President & Chief Executive Officer

Dr. Kris Singh is the Founder, President and CEO of Holtec International, headquartered in Jupiter, Florida which he established in 1986 and nurtured its steady rise into a multi-national company with its business footprint in 18 countries on five continents. He is also a Professor at the University of South Florida’s Institute for Advanced Discovery and Innovation where he collaborates with the USF faculty in applied energy technology research.

Dr. Singh received his Ph.D. in Mechanical Engineering from the University of Pennsylvania, Philadelphia (1972), a Master of Science in Engineering Mechanics also from Penn (1969), and a Bachelor of Science in Mechanical Engineering from BIT Sindri (Ranchi University), India (1967). Dr. Singh was elected to the National Academy of Engineering in 2013 for his seminal impact in the energy sector of mechanical engineering. He received Edison Foundation’s “Thomas Alva Edison Award” in 2015 for his ecologically and environmentally impactful inventions. Rutgers University named him “South Jerseyan of the year – 2016” for his significant beneficial impact on the South Jersey region. In 2015, he received the George Washington medal from the Engineer’s Club of Philadelphia. In 2017, the National Academy of Inventers elected him a Fellow and the University City Science Center (Philadelphia) inducted him into its “Walk of Fame.” The Pan American Academy of Engineering, the Americas’ institution of leading engineering thought leaders, elected Dr. Singh to its Academy in 2020. In 2019, he was elected to the Academy of Science, Engineering and Medicine of Florida.  He was named a Fellow of the American Society of Mechanical Engineers in 1987 for his numerous contributions to heat exchange technologies. He is an overseer at the University of California, Berkeley, and a senior fellow in Mechanical Engineering at the University of Pennsylvania. He is a registered Professional Engineer in Pennsylvania and Michigan and a member of the American Nuclear Society.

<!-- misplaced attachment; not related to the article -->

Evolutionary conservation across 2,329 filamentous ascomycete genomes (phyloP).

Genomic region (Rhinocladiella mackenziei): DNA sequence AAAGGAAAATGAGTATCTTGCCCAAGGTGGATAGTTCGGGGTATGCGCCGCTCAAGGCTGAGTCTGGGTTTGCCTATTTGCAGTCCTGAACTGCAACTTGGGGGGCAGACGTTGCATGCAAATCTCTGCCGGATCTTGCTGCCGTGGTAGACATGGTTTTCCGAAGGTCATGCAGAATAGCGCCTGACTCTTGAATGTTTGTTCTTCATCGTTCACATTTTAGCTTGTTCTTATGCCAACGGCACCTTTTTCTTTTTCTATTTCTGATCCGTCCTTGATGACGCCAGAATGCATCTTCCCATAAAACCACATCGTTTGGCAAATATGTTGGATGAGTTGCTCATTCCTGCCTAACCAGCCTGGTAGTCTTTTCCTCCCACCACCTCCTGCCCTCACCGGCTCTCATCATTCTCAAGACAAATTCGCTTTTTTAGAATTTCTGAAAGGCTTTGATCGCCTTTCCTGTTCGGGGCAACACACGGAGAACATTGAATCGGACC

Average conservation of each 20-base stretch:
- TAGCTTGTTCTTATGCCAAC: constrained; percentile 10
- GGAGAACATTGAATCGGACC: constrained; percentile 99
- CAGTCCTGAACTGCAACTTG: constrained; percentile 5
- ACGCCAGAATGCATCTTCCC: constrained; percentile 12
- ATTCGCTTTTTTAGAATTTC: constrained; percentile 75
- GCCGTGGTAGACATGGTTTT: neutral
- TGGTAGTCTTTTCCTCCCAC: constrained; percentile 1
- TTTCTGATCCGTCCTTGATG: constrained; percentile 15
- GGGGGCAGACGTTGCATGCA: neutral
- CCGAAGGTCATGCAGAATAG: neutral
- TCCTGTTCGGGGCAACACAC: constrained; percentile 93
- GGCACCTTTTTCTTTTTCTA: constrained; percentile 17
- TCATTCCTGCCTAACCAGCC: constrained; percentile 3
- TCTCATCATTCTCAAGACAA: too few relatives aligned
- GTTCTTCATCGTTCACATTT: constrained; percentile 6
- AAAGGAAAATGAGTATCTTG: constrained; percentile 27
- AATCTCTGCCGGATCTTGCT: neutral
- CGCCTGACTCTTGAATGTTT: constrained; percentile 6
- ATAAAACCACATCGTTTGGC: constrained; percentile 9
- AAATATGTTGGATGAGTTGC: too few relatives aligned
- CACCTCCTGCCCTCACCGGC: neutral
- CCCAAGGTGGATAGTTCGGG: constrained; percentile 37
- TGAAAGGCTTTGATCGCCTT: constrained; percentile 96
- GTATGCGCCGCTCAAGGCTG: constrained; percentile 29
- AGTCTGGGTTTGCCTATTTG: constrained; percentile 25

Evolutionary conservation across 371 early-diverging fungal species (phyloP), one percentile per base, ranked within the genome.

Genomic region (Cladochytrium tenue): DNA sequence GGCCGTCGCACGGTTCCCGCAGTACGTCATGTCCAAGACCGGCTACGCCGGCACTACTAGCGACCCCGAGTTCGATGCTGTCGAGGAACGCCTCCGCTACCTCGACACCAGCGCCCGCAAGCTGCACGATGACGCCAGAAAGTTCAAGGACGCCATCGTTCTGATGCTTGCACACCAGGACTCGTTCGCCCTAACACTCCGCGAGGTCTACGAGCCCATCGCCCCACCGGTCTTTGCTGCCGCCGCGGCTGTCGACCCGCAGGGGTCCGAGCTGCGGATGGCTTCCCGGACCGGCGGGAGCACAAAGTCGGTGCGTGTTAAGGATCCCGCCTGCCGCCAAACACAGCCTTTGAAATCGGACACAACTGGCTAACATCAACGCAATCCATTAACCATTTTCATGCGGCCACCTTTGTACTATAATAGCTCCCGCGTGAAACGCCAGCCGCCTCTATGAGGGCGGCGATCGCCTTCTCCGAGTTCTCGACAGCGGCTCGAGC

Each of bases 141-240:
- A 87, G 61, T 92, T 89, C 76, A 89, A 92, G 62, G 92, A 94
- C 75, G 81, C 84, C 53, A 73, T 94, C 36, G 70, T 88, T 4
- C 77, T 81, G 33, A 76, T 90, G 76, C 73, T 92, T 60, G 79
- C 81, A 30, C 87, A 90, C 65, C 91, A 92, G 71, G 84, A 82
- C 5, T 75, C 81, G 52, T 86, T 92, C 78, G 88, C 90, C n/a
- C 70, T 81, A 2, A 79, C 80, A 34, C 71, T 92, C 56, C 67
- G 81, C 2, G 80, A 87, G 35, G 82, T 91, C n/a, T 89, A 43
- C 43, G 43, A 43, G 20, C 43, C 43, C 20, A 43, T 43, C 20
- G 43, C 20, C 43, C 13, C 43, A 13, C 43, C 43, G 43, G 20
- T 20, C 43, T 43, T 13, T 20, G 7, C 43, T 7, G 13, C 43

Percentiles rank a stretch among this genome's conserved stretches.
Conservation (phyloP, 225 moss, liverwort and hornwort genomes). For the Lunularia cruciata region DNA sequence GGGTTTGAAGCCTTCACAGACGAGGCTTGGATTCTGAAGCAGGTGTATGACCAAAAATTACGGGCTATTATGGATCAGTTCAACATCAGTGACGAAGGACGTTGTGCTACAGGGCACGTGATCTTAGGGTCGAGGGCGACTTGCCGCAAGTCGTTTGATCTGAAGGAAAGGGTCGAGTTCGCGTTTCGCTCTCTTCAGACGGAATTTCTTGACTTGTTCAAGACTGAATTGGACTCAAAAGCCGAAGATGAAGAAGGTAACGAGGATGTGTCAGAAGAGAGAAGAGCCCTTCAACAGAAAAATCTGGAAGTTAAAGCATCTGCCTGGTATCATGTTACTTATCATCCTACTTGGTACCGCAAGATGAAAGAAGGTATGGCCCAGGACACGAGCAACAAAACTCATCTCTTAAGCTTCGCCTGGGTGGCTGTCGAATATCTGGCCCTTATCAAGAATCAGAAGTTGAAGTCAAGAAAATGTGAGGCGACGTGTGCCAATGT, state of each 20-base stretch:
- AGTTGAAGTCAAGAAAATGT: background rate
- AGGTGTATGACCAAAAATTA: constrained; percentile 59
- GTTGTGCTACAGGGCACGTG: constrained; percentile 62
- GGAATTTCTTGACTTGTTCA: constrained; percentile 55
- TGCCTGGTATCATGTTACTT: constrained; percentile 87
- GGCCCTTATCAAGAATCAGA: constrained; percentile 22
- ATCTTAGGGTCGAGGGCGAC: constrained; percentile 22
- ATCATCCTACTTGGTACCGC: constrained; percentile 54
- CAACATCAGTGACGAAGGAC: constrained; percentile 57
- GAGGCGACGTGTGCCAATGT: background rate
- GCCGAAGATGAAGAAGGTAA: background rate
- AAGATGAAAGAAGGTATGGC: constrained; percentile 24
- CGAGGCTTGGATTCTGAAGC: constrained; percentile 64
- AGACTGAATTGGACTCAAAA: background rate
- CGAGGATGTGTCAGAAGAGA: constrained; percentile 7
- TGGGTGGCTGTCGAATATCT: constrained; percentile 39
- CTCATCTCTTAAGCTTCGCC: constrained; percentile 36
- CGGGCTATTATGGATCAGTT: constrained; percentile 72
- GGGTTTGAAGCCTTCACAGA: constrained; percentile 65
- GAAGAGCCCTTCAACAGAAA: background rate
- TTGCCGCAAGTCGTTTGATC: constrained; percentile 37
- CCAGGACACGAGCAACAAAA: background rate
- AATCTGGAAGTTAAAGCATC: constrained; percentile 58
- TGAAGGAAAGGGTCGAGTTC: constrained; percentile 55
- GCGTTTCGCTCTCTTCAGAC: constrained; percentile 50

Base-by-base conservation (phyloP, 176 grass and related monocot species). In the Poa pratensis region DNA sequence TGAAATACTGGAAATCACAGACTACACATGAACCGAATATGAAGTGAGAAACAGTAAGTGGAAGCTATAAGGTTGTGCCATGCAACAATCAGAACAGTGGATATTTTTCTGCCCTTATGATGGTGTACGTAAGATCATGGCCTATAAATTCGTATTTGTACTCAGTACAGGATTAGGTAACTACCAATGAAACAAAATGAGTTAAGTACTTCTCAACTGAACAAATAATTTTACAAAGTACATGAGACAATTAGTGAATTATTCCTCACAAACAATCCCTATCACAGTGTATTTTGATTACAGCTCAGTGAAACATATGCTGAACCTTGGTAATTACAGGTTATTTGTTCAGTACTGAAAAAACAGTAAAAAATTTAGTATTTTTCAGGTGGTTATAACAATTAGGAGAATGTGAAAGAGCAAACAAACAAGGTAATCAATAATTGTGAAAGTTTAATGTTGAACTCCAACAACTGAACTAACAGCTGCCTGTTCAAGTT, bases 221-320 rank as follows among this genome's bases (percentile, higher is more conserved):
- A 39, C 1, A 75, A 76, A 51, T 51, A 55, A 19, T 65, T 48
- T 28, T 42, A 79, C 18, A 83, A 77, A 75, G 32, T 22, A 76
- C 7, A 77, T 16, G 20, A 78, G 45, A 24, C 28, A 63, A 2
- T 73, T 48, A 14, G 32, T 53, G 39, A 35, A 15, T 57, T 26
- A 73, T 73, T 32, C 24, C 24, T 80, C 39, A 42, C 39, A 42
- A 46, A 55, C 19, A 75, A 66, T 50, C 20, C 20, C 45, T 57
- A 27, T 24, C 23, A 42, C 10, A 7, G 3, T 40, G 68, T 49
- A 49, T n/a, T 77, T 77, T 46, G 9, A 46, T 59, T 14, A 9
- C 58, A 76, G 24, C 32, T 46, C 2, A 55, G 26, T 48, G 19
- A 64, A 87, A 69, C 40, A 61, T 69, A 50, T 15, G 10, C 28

A widely published author in scientific journals (some 70 technical papers, one textbook and numerous symposia volumes) and a prolific inventor (135 patents granted, many pending), Dr. Singh has led Holtec International since the company’s inception, building it into a technological powerhouse globally respected for its engineered goods and services with nine major operations centers on five continents.  Over 120 nuclear plants around the world employ Holtec’s systems and equipment, many based on Dr. Singh’s patents. Thanks to the steady stream of design innovations, Holtec is widely held to be pre-eminent in management of used nuclear fuel. 

Several national and international codes and standards on pressure vessels and heat exchangers bear the imprint of his applied research. In recent years, Dr. Singh has been leading Holtec in the global race to develop a “walk away safe” small modular reactor to make nuclear energy a cost-competitive clean energy solution for a world struggling with rising carbon emissions. 

An intrepid entrepreneur and a socially conscious industrialist, Dr. Singh built a $310 million Technology Campus on the Delaware River in Camden, NJ in 2017 to create much needed employment in one of America’s poorest cities. 

Dr. Singh is currently an Emeritus member of the University of Pennsylvania’s Board of Trustees, where he served from 2009-2017, and an active member of the Penn’s Board of Overseers for the School of Engineering and Applied Science . In addition, he serves on the Board of the Nuclear Energy Institute (1998-present), the Atlantic Council, a Washington, DC based think tank, the“National Investment Council” of Ukraine and the Cooper Health System, Camden, NJ. He chairs the KPS Foundation, a charitable Singh family foundation whose signature contribution to the advancement of science is the completion of the “Krishna P. Singh Center for Nanotechnology” at the University of Pennsylvania in Philadelphia in 2013. The KPS Foundation is also active in improving child literacy and public health in developing countries.